Emmerich complains that Shakespeare didn’t write a poem on the death of his son. Jonson wrote about his dead kid, after all. Well, if Ben Jonson jumped off London Bridge….never mind. Of course, it’s possible that Shakespeare did write about his son’s death but that the poem was never published and did not survive. Maybe he decided to keep his personal poems personal. Or maybe he didn’t write about his son at all. We don’t know. And guess what? It has nothing to do with the authorship question.

But, just for the moment, let’s follow Emmerich’s thought-process: the fact that the plays and poems don’t reveal Shakespeare’s innermost feelings proves that Shakespeare didn’t write Shakespeare. Okay. So, what about the guy who did write the works? If the works don’t reveal Shakespeare’s inner life, how is it that they do reveal the inner man if that inner man is someone else? I guess the works do reveal the inner life of the “real” author if we just read them the correct way, which, I presume, is cross-eyed and and hanging upside down.

Here endeth Part the First.

ES/RJB


“Anonymous” Screenwriter John Orloff: Name Dropping and Wrong

October 18, 2011

John Orloff, who wrote the screenplay for the badly titled Anonymous (as Eve points out, it should be Pseudonymousout-stupided the Huffington Post on their own turf, which is no mean feat. He took issue with the phrase “urban legend.” I agree. They should have used the phrase, “unfettered clacking bollocks.” I intend to use his little screed in future classes to teach logical fallacies. His letter went as follows:

I’d like to think current and past US Supreme Court Justices don’t believe in Urban Legends. Namely, Justices Stevens, Blackmun, O’Connor and Scalia all think there is reason to doubt the validity of the actor William Shakespeare having written the plays history ascribes to him.

Wow. Not a Shakespearean scholar among them. Ok, you’re name dropping, but the sad fact is that just because you don’t like to think about it doesn’t mean it’s not true. This is the appeal to personal incredulity. “I can’t believe that these smart people would believe an urban legend, therefore, Shakespeare wasn’t Shakespeare.”

As does historian David McCullough. As do authors such as Mark Twain (whose last book, “Is Shakespeare Dead” is dedicated to the issue), Henry James (who said he was “haunted by the conviction that the divine William is the biggest and most successful fraud ever perpetrated on an unsuspecting Public”), and Walt Whitman (to name a few).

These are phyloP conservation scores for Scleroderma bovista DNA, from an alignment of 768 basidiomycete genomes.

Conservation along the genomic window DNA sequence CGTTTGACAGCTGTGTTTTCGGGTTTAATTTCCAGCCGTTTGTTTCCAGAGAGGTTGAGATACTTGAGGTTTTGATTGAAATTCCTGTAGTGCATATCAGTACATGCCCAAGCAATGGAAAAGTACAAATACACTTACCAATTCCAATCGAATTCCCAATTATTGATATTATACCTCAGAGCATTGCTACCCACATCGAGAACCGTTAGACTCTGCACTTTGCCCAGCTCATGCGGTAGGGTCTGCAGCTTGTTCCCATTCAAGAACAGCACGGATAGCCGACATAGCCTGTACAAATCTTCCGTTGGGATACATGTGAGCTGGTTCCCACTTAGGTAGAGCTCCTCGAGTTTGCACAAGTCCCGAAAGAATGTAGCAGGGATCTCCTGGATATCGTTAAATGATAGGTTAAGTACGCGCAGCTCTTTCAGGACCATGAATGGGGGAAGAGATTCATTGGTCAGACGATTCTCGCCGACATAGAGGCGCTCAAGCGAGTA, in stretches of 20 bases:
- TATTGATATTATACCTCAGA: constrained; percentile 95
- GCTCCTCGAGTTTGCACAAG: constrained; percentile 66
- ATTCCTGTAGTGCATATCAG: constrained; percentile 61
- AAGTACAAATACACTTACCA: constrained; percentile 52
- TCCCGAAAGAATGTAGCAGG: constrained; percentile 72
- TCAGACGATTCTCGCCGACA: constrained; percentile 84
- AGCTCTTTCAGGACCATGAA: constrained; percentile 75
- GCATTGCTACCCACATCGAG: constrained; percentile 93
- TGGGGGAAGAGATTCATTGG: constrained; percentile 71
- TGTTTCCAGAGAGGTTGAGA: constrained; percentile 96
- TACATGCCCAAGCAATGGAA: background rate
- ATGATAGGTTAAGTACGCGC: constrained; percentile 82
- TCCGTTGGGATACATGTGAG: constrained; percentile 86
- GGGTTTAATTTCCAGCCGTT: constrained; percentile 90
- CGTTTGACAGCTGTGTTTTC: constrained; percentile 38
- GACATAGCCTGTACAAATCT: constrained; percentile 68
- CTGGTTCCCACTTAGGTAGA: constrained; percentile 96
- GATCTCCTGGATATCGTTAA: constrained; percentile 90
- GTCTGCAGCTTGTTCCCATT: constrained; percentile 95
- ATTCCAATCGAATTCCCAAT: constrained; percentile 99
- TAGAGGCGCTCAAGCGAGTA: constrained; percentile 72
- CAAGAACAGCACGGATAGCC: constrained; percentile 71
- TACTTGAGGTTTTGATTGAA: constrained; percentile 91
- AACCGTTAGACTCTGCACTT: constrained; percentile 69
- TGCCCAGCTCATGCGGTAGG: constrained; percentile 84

This is a classic appeal to false authority. You could fart sonnets like an angel and still not have a rollicking clue about the reams of scholarship backing the mainstream view.

As do Shakespearean actors Sir John Gielgud, Sir Derek Jacobi, and Orson Welles (who directed and starred in several Shakespeare plays).

Yawn. Appeal to false authority. Sorry.

And Mark Rylance, who is not only perhaps the greatest Shakespearean actor of his generation, but a man who was also the Artistic Director of the Globe Theater in London for ten years. Think about that last name; the man who ran the Globe theater for a decade doesn’t think Shakespeare wrote a single word.

Wow. I’m willing to bet if I look in my university databases I’ll find he never had to publish a goddamned thing under peer review:

  • Academic Search Complete ( 0 )
  • Research Library ( 0 )
  • Project Muse ( 0 )
  • MLA International Bibliography ( 1 )
  • Essay & General Literature Index ( 0 )
  • Arts & Humanities Citation Index ( 0 )
  • Humanities Int’l Index ( 0 )

That single entry is in a book about the resurrection of the Globe Theater, and it does not address authorship. And it’s not you like are citing an independent authority, since he’s in the freaking movie. “Well, my friends think so,” is as unconvincing as, “My mom says I’m smart.”

And we can add Sigmund Freud in there as well.

SO!?!

An Urban Myth is something proven to be false. I’m not sure we’re there on this particular issue.

Well, I disagree with your definition of urban myth, but the burden of proof is not on mainstream academia. We don’t default to the position that you know your head from your ham hocks.

And how do you know that someone wasn’t scared by Eddie Murphy in an elevator?

Either way, I am reminded of Winston Churchill’s statement on the subject when he was asked about the Authorship Issue. His response? He replied he wasn’t that interested in Oxford because, in his words: “I don’t like to have my myths tampered with”.

He meant the Shakespeare myth.

He meant, “Get stuffed, bozo. I’m not interested.” It doesn’t matter how many amateurs you say you surround yourself with, you’re still sitting on the short bus. (Yes, the actors and directors have a skill set that is completely unrelated to scholarship.)

Your software is broken, kiddo. Don’t try to contribute to the Great Discussion, because you’ll only embarrass yourself.

RJB